In manufacture, a ceramic post that has a ledge which receives ceramic ring 52 is used. A circular bead of glass frit is placed around the ceramic ring 52, that ring is placed on the ceramic post in inverted position, and a dried rayon preform(of mantle sock configuration and that has been imbibed in a thoria ceria solution) is hung on the fixture post with fugitive rings of cotton felt and Tyvek paper properly positioning the dried rayon preform. The ring rayon preform is subjected to afiring and densifying sequence of the type described in Diederich U.S. Pat. No. 4,883,619 in which the mantle and sleeve subassembly is subjected to temperatures up to about 1600.degree. C., the mantle fabric 28 being shrunk to about one-third itsoriginal dimensions with its open end firmly secured by shrinking onto the skirt portion 54 of sleeve 52 to create a sturdy metal oxide mantle 28. During the furnace processing, the fugitive support rings are burned out and the ceramic mantle 28 shrinkssnugly around the support sleeve 52 and the glass frit softens to firmly bond the mantle 28 to the ceramic ring 52. The mantle-ring subassembly is removed from the furnace and from its fixturing tube; the mantle ring subassembly is burned for tenminutes in a 750 Watt stoichiometric propane/air flame; an easily flammable polymer coating is then applied to the mantle 28 for protection during transportation; and the metal ring clip 50 is attached to the ceramic ring by snapping the latch fingers 70of coupling member 50 are snapped into groove 56 with body 60 seated on top surface 58, as indicated in FIG. 4 to provide a mantle support assembly which then is attached to burner head 26 by sliding the mantle assembly 48 upwardly onto the burner head26. Spring fingers 64 are cammed over collar 32 and seated in recess 34. The assembly 48 is usable with a variety of burner head configurations as indicated in FIG. 4, including all the burner heads shown in FIG. 2.

A second embodiment shown in FIGS. 5 and 6 is particularly adapted for use with a burner head of the type shown in FIG. 2E. The mantle support assembly 74 shown in FIGS. 5 and 6 includes sheet metal member 76 of suitable metal such as stainlesssteel or aluminized steel of about 0.2 millimeter thickness and cylindrical coupling sleeve 78 of suitable ceramic material such as mullite that has an outer diameter of about 2.4 centimeters, an inner diameter of about 2.2 centimeters, and a height ofabout one centimeter. Coupling sleeve 78 has a skirt portion 80 to which mantle sock 28' is attached and groove 82 that has an upper edge 84 about one millimeter from the upper surface 86 of sleeve 78. Groove 82 has a width of about 1.6 millimeter anda depth of about 1/2 millimeter. Metal member 76 has horizontal base 84 of about 21/2 centimeters outer diameter and about two centimeters inner diameter and upwardly turned cylindrical flange 90 that is integral with and upstands from the outerperiphery of base 88. Three integral outwardly extending radial projections 92 are equally spaced about the upper edge of flange 90; three integral support fingers 94 are generally aligned with projections 92 and extend inwardly from the inner peripheryof base 86; and three integral latch tabs 96 depend from the inner periphery of base 86 equidistant from support fingers 92. Each latch tab 96 may be flexed outwardly by exerting inward pressure on flange 88 immediately above the latch tab (as indicatedby arrow 96 in FIG. 6) so that the latch tabs 96 may be received in groove 82 to secure metal member 76 to sleeve 78 as indicated in FIG. 6.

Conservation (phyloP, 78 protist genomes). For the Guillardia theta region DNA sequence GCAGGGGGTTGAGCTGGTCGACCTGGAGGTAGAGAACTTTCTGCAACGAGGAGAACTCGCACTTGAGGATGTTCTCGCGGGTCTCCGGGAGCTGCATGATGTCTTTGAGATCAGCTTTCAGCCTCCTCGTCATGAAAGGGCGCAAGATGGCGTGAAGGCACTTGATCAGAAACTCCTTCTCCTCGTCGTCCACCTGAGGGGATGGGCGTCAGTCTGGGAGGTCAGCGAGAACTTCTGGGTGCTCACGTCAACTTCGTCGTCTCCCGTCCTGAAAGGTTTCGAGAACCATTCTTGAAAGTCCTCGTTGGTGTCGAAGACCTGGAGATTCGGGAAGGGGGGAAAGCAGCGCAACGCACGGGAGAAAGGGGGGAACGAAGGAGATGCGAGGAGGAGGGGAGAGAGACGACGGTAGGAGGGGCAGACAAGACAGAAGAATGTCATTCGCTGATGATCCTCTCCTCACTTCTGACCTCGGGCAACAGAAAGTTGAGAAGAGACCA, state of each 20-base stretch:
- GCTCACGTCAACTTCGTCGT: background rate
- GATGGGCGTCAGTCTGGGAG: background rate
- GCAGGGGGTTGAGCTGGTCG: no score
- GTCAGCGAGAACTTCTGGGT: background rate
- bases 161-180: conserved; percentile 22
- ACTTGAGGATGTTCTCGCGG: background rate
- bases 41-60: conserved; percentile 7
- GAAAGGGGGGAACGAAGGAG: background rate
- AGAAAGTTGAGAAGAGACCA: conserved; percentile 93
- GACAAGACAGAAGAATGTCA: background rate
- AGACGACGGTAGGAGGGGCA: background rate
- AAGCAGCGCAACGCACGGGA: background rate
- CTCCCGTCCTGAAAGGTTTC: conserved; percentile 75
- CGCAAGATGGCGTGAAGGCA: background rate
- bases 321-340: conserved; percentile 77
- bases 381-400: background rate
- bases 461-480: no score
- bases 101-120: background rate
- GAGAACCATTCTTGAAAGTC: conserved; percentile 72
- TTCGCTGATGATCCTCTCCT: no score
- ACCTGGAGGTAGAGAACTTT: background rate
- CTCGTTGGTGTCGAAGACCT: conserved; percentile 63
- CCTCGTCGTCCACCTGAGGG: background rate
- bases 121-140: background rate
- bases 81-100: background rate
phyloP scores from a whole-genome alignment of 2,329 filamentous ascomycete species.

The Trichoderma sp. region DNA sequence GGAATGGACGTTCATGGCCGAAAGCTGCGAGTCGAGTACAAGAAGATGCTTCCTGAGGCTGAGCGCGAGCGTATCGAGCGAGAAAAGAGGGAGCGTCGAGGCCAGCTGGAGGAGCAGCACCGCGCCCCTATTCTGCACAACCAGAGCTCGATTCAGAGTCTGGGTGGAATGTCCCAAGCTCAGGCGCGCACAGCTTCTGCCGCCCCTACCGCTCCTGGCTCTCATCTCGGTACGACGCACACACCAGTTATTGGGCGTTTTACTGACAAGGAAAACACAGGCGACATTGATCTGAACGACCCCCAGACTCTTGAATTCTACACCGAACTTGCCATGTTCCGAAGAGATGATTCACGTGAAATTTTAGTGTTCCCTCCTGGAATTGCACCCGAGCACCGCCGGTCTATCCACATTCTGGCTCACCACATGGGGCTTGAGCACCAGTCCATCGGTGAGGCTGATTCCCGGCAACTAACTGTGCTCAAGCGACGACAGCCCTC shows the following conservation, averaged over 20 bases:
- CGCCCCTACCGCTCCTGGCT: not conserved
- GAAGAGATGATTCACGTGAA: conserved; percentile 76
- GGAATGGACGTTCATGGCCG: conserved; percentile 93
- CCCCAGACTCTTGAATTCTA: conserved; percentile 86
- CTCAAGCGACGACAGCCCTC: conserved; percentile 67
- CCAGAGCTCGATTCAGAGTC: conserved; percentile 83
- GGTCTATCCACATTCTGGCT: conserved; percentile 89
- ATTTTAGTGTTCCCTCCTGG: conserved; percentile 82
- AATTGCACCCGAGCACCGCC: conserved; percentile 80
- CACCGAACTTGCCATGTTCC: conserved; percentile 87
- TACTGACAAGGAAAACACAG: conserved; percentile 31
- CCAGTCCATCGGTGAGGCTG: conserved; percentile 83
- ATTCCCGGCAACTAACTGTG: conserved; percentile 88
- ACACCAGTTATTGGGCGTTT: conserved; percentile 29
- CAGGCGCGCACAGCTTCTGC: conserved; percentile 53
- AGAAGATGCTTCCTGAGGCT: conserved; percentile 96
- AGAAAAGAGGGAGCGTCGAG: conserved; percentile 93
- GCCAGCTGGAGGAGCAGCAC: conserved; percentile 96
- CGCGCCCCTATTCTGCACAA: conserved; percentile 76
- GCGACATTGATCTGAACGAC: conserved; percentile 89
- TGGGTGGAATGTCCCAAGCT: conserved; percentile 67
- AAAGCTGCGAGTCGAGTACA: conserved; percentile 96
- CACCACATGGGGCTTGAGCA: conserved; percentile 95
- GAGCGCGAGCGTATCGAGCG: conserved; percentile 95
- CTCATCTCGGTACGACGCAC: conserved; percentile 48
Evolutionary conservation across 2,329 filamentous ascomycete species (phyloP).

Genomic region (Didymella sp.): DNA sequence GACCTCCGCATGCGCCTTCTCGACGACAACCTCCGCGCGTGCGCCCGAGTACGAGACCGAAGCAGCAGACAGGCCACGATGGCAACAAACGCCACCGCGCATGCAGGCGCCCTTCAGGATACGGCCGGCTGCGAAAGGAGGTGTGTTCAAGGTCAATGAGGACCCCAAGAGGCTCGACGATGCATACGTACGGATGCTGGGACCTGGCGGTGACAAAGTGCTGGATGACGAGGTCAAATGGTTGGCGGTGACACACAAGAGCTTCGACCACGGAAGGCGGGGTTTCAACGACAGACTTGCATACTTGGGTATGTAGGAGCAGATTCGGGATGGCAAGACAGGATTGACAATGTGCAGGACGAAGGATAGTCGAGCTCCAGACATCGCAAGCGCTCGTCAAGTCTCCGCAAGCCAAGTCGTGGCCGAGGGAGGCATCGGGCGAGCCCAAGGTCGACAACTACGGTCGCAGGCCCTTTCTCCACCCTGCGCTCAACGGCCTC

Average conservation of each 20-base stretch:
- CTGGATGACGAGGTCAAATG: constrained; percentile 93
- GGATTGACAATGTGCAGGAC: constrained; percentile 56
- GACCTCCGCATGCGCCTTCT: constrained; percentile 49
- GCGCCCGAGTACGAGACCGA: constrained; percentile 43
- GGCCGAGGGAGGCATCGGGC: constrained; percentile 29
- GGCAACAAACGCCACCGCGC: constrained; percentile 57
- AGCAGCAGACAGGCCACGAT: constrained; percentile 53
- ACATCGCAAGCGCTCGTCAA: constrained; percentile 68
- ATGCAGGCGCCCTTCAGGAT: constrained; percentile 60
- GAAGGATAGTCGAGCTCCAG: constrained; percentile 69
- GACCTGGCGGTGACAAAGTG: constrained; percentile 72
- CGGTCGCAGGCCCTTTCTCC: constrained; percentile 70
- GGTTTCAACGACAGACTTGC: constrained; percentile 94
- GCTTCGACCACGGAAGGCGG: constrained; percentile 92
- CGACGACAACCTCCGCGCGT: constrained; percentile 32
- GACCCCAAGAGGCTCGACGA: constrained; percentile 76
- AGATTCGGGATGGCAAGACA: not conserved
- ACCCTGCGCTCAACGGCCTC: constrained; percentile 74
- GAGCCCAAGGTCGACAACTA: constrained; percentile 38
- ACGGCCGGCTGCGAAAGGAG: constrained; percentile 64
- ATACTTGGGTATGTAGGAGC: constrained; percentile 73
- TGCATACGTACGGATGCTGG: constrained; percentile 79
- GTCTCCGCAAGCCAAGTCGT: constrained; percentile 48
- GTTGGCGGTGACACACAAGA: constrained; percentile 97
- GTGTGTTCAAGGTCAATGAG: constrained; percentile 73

A third embodiment shown in FIG. 7. The mantle support assembly 98 includes sheet metal member 100 and cylindrical ceramic coupling sleeve 102. Coupling sleeve 102 has skirt portion 104 to which mantle sock 28" is attached and groove 106adjacent upper surface 108 of sleeve 102. Metal member 100 has cylindrical stop portion 110 and three upwardly extending webs 112 that extend along the inner surface of sleeve 102. At the top of each web are formed a pair of spring fingers 114, and aclip portion 116 that extends over the upper surface 108 of sleeve 102 and snaps into groove 106, each clip portion having a projecting tab 118. The mantle support assembly is then attached to a burner head 26 by sliding the mantle assembly upwardlyonto the burner head. Spring fingers 114 are cammed over and resiliently coupled to the burner head. The assembly is usable with a variety of burner head configurations, including all the burner heads shown in FIG. 2.

While particular embodiments of the invention has been shown and described, various modifications will be apparent to those skilled in the art, and therefore it is not intended that the invention be limited to the disclosed embodiments or todetails thereof, and departures may be made therefrom within the spirit and scope of the invention.